Food & Lifestyle
December 30, 2019
Live to Eat: 10 Cultural Cuisines You Must Try
Some people say you should eat to live, but we believe it’s much better living to eat. Living to eat goes beyond indulging your taste buds. It encompasses the entire sensory experience – sight, smell, sound, sometimes touch, and only then…taste! However, it doesn’t stop there. Living to eat is about more than just-food. It includes what makes food meaningful to and for us – the togetherness, creativity, and blending of cultures!
That’s why we’re showcasing 10 different countries, their cultural influences on food, and what their cuisine means to them. Check out our stops below!
Swaziland (Eswatini) is a small monarchy in southern Africa known for festivals and wilderness reserves showcasing their traditional culture. They are a country known for its diverse wildlife and cuisine. Some of their staple food ingredients include sorghum (a flowering plant), and maize (corn). Eswatini’s farming industry mainly depends on the exportation of goat meat and beef, along with the growth of sugar cane, tobacco, rice, corn, and peanuts. So, it’s no surprise then that Slaai is a traditional, tasty dish that was created there.
Slaai translated means, simply, a salad. Eswatini’s Slaai is traditionally made up of avocado, coconut, ginger, and peanuts!
Take a look at some more delicacies from Swaziland here!
Australia is a melting pot of multicultural influences, indigenous ingredients, and a diverse selection of animals for tasty cuisine! Some interesting dishes include barbequed Emu (a large wild bird) and Barramundi (a large river fish). However, there is one animal indigenous to Australia that is well known for its gamy taste and flavor, kangaroo! Historically, kangaroo has long been a staple source of meat due to being high in protein and low in fat.
Traditionally, Kangaroo in Australia is prepared similarly to other types of meat – steaks, burgers, sausages – grilled. Kangaroo is said to taste like a cross between venison and buffalo meat, or even beef. It can also dry out very quickly if left on the barbie too long.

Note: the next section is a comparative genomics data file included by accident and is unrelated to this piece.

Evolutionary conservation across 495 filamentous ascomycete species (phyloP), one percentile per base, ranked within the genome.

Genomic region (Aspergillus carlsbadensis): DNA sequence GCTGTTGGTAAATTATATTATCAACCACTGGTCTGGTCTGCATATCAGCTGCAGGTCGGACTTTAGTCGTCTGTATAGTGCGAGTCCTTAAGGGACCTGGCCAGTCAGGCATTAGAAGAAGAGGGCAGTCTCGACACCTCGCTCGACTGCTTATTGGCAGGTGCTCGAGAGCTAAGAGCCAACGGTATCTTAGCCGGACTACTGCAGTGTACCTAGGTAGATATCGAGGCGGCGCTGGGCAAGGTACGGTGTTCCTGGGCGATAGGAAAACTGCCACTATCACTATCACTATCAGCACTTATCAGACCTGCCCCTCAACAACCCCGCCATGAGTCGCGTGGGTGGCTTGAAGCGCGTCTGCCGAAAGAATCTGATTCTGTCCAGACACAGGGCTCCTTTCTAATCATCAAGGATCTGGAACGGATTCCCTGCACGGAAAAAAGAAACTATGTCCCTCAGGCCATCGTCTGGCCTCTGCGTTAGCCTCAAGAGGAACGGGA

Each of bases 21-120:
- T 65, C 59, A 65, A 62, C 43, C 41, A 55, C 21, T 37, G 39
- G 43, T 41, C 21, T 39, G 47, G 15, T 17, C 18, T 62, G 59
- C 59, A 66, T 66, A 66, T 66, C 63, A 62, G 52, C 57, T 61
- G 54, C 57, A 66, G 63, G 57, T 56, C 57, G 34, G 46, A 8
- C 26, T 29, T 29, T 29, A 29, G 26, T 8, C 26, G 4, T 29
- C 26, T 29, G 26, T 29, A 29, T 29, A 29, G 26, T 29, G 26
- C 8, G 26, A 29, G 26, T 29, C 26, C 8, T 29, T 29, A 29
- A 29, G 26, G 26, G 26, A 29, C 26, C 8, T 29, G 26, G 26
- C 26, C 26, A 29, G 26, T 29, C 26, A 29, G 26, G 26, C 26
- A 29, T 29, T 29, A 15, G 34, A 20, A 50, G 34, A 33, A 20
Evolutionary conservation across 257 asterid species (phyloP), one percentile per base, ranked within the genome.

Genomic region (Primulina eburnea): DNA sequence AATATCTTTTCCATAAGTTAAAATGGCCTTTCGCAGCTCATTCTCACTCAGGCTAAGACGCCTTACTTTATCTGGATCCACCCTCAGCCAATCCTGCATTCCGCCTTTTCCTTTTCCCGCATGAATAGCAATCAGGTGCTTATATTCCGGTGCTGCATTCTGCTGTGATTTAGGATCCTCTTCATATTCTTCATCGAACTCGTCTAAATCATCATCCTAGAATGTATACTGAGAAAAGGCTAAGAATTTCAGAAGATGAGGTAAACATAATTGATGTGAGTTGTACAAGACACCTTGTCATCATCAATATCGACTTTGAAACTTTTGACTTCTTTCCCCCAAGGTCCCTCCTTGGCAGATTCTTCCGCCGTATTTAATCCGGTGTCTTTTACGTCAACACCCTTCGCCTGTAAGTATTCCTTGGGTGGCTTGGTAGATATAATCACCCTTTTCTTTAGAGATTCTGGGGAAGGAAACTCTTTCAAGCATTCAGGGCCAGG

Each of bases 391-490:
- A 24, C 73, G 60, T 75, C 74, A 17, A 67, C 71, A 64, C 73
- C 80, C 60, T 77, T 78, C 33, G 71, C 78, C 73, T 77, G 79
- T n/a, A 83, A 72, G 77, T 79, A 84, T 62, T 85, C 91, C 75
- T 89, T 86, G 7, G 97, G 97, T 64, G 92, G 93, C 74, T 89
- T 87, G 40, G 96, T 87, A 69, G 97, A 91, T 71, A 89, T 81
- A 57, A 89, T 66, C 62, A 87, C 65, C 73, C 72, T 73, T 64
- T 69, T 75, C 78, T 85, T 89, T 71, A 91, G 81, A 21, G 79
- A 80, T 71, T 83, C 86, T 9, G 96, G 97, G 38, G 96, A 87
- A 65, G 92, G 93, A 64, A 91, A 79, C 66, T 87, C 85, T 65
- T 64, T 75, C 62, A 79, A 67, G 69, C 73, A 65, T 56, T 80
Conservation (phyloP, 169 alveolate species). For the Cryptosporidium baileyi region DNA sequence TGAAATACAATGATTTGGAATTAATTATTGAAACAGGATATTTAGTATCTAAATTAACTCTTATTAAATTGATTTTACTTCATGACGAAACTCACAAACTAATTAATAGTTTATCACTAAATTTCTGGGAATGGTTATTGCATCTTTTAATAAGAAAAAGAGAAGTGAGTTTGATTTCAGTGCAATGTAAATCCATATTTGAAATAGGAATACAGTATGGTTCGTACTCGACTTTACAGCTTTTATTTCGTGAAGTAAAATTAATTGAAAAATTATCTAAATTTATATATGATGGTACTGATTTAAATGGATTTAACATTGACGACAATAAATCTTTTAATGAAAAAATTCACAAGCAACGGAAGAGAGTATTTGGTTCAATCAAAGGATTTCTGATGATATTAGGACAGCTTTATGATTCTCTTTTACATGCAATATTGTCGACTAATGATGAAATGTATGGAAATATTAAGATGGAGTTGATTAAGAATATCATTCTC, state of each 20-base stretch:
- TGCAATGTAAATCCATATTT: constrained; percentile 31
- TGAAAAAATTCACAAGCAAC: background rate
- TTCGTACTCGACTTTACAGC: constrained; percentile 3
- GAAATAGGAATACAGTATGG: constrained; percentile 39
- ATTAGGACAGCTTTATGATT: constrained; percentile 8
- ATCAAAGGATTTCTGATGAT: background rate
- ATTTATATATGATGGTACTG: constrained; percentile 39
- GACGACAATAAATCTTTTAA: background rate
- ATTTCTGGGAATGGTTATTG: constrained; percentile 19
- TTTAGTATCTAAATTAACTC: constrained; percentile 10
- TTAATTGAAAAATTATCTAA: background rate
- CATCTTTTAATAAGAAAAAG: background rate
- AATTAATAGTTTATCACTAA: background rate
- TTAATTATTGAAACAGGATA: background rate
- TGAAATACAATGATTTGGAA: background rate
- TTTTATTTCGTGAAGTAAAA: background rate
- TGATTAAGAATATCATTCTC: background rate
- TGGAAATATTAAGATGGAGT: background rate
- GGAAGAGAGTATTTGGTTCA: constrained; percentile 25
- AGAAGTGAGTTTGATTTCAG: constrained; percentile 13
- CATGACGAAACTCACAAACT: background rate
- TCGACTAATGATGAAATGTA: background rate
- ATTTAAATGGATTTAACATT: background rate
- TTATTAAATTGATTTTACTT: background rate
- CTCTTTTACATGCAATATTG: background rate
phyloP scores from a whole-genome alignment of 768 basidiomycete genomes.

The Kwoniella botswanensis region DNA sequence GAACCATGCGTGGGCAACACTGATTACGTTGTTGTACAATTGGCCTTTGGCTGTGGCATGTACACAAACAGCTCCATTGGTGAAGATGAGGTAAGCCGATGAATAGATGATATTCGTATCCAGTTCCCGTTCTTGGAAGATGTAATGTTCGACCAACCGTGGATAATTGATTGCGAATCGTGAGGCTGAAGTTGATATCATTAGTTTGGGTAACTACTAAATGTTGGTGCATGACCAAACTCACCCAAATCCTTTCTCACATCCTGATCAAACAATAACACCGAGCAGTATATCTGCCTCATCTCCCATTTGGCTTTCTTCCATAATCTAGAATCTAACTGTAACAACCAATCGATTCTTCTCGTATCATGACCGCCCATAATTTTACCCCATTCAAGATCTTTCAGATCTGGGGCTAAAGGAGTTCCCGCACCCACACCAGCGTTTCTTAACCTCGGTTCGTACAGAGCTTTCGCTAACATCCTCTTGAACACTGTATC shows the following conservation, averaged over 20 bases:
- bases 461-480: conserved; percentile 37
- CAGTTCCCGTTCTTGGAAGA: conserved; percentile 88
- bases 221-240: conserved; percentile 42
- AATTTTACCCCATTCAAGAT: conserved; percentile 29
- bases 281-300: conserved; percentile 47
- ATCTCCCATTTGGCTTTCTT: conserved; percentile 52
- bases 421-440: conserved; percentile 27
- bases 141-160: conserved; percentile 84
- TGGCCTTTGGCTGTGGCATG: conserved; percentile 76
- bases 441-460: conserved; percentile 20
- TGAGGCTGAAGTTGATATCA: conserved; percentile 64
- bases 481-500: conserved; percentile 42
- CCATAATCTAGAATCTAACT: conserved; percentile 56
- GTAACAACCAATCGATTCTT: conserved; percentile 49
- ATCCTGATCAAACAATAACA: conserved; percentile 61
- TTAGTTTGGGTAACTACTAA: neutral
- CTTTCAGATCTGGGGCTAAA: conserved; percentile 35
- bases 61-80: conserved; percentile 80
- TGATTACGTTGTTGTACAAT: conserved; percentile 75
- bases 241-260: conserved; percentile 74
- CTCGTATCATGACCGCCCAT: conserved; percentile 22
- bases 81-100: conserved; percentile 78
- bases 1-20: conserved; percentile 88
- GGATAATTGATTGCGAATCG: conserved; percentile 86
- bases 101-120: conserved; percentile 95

Check out some more traditional dishes from Australia here!
India’s food is famous for its unusual and complex spices that add a ton of flavor to any meal. However, India’s cuisine is influenced by many cultures. For example, its naan, and the rich red curry made from tomatoes actually stems from Asian and Portuguese influences, consecutively. Nevertheless, stocking your kitchen with some of the essential ingredients found in Indian cuisine makes it easier for you to make some of their traditional, flavorful dishes like tandoori chicken to palak paneer. Potatoes, tomatoes, cauliflower, carrots, and peas, are just some of the staples found in contemporary Indian cooking.
Speaking of contemporary Indian cooking, one cannot forget to mention the most popular North-Indian snack, Papri Chaat. Papri Chaat is thin deep-fried dough wafers that are topped with a number of different ingredients, including potatoes and chickpeas, and tangy, spicy, and sweet sauces.
Indulge your curiosity with more traditional dishes from India here!
4. Liguria, Italy
Of course, when thinking of Italy, pasta and pizza might be the first traditional dishes that are mentioned. Italian dishes are deeply rooted in their culture, with recipes often passed down between generations, and cherished for its authentic origins. However, the cities within Italy are also known for very specific food innovations. For example, The Gulf of La Spezia (a port city in Liguria) is known for its local sea cuisine, namely, for the breeding of mussels. La Spezia is also known for providing alternative foods (cheap and filling) to the traditional pasta and pizza that’s always seen. For example, they have their very own unique sauce, known all over the world as Genoese Pesto! This is important because it’s necessary to be added to one of La Spieza’s staple dishes – Testaroli!
Testaroli’s are made of a mixture of water, flour, and salt, are quickly boiled in water and topped with pesto, sauce or oil and parmesan cheese. The pesto in Testaroli is the highlight of the dish, considering that Liguria grows the basil plant that is said to create the best pesto.
Pique your cooking creativity with more traditional dishes from La Spieza here!
Known as the happiest country in the world, one can only assume that Finland’s cuisine is just as dopamine inducing! Finnish food is light, fresh, simple, and includes plenty of local ingredients like golden chanterelle mushrooms, new potatoes, and root vegetables. Most of Finland’s food ingredients are sourced from its forests and lakes. The country is home to some of the freshest fishing sites, and many local residents love their salmon. Hence, the creation of one of their staple dishes, Graavilohi.